The action of the National States in the social area constitutes a remarkable phenomenon of the twentieth century. Several advanced capitalist countries have established comprehensive systems of social protection that expanded in the postwar period under different regimes. In developing countries, these systems have generally been more limited, segmented, and focused on groups within the formal economy.
From the end of the twentieth century and in the early twenty-first century, demographic and epidemiological changes, transformations in capitalism and global geopolitics have affected the social question and posed new challenges for these policies. Analyses have pointed to a strengthening of neoliberalism and neoconservatism in various parts of the world, with threats to the values of solidarity that form the basis of social protection systems. Among the contradictions observed on a global scale, it is worth noting the coexistence of improvements in some social indicators with the persistence or expansion of inequalities between nations and social groups. Such changes brutally affect developing countries where these systems are fragile and less inclusive than those of advanced capitalist nations11. Haggard S, Kaufman RR. Development, democracy, and welfare states: Latin America, East Asia, and Eastern Europe. Princeton: Princeton University Press; 2008..
This thematic issue seeks to contribute to the understanding of the context and processes of changes in social protection and health systems in the past few decades, as well as to discuss its determinants and challenges in different countries. To achieve this, it includes articles by authors from several international and national research institutions with experience in studies on the contemporary transformations of social and health policies.
This issue begins with an introductory article by Peter Evans that explores the dilemmas of social protection advocacy in an era of regressive capitalism. The author comments on the contributions of the articles to the understanding of the contradictions between the quest for well-being and the imperatives of capitalist dynamics. He invites readers to reflect on the challenge of building the oppositional agency necessary to strengthen social provision.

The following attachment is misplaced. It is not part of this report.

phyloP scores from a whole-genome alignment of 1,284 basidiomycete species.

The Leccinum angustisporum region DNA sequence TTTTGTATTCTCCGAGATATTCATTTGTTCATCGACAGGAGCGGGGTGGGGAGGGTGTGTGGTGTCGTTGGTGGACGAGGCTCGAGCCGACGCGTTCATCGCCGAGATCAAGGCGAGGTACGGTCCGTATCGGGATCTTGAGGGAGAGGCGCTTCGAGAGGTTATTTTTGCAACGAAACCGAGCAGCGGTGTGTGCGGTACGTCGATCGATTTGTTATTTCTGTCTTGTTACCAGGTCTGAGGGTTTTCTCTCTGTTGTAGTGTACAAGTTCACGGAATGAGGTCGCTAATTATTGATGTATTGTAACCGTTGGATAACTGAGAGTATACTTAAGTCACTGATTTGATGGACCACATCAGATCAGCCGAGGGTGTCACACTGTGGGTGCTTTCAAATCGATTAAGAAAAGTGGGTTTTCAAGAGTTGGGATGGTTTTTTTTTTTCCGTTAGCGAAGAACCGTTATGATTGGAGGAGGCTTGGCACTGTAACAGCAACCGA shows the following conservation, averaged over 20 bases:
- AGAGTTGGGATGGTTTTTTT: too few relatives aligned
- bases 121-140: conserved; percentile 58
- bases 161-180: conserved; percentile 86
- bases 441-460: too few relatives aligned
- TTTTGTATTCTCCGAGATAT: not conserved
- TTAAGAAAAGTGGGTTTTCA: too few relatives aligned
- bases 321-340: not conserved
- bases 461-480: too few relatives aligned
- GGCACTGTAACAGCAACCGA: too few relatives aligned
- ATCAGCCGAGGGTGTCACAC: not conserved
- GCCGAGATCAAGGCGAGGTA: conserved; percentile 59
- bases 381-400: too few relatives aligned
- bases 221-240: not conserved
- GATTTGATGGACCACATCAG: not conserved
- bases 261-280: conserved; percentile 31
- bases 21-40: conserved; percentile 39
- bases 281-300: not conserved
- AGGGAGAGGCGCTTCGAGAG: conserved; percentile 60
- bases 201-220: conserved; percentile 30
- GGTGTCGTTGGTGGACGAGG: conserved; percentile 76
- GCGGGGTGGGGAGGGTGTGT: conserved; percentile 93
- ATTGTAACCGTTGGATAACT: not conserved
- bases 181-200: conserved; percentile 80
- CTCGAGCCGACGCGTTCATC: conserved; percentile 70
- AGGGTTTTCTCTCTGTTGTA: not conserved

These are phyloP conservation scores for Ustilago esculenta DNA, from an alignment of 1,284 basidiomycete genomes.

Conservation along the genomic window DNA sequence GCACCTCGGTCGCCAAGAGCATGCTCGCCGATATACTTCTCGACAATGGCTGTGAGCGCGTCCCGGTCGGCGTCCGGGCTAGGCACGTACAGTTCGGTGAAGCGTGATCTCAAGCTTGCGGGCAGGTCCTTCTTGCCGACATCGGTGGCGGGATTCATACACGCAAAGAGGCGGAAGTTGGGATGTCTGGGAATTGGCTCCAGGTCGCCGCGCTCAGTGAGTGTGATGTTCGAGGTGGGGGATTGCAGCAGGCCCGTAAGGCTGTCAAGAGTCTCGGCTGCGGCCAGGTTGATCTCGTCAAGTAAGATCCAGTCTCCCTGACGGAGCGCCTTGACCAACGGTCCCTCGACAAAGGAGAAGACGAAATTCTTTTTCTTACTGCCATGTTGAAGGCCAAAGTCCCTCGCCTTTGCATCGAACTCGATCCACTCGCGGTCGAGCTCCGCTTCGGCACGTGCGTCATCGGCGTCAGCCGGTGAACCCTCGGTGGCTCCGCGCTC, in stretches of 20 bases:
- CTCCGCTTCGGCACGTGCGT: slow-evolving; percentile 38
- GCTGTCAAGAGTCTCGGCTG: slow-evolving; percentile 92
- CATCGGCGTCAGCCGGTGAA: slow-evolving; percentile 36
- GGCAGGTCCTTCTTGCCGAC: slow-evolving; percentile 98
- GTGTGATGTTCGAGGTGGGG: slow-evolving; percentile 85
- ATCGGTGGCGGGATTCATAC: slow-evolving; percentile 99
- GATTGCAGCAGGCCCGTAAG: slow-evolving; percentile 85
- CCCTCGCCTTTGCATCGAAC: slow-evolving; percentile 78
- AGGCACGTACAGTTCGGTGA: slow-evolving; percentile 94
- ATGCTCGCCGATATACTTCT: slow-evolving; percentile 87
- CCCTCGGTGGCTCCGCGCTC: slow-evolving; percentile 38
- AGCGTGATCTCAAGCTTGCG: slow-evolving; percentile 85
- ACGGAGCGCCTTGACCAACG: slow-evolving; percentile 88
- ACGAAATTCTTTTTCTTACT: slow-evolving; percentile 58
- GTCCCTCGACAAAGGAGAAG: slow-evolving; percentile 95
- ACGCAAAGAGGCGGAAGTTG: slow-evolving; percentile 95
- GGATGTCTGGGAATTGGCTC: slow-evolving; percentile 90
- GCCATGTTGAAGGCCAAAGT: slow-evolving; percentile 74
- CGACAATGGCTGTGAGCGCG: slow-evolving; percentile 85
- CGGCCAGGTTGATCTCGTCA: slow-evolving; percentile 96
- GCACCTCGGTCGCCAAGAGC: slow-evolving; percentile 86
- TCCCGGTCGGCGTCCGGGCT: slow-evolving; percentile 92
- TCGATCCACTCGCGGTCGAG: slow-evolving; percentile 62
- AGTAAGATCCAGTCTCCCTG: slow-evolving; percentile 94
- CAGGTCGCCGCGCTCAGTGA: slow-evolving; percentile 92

The following articles offer four types of contributions. The first group of authors presents recent trends in reforms in social protection systems. The second group discuss the implications of globalization, financialization, and the hegemony of neoliberalism for these systems, with a focus on international agendas or their repercussions in specific contexts. The third group is represented by studies on health systems from a comparative perspective, addressing different themes and countries (configuration and performance of systems, decentralization/regionalization, hospital work). Lastly, there are case studies of countries on critical issues for health services (primary care, pharmaceutical care, labor management) that situate cases on the international context or highlight relationships between international and national actors.
In addition to the multiplicity of the analytical approaches and themes, the articles in the issue vary in terms of the scale of analysis (global, international, regional, national) and cover several regions and countries: Europe, Latin America; OECD, BRICS; Spain, France, Portugal; Argentina, Brazil, Chile, Mexico and Paraguay; Algeria and Mozambique. One of the main contributions of the comparative perspective is to identify common challenges to the countries, even if they are expressed in accordance with the particularities of each social background22. Temporão JG. Sistemas universales de salud en el mundo en transformación. In: Giovanella L, Oscar F, Faria M, Tobar S, organizadores. Sistemas de salud en Suramérica: desafios para la universalidad, la integralidad y la equidad. Rio de Janeiro: Instituto Suramericano de Gobierno en Salud (ISAGS); 2012. p. 13-20..
Brazil is emphasized in several texts. In the year when the 1988 Constitution celebrates its 30th anniversary, under threats of dismantling social rights enshrined therein, it is essential to understand the challenges facing the consolidation of Social Security and the Unified Health System, in the light of broader issues related to the development model and the insertion of the country in the international scenario. We hope that the the thematic issue will contribute to this reflection and raise new questions.
- 1Haggard S, Kaufman RR. Development, democracy, and welfare states: Latin America, East Asia, and Eastern Europe Princeton: Princeton University Press; 2008.
- 2Temporão JG. Sistemas universales de salud en el mundo en transformación. In: Giovanella L, Oscar F, Faria M, Tobar S, organizadores. Sistemas de salud en Suramérica: desafios para la universalidad, la integralidad y la equidad Rio de Janeiro: Instituto Suramericano de Gobierno en Salud (ISAGS); 2012. p. 13-20.
- Publication in this collection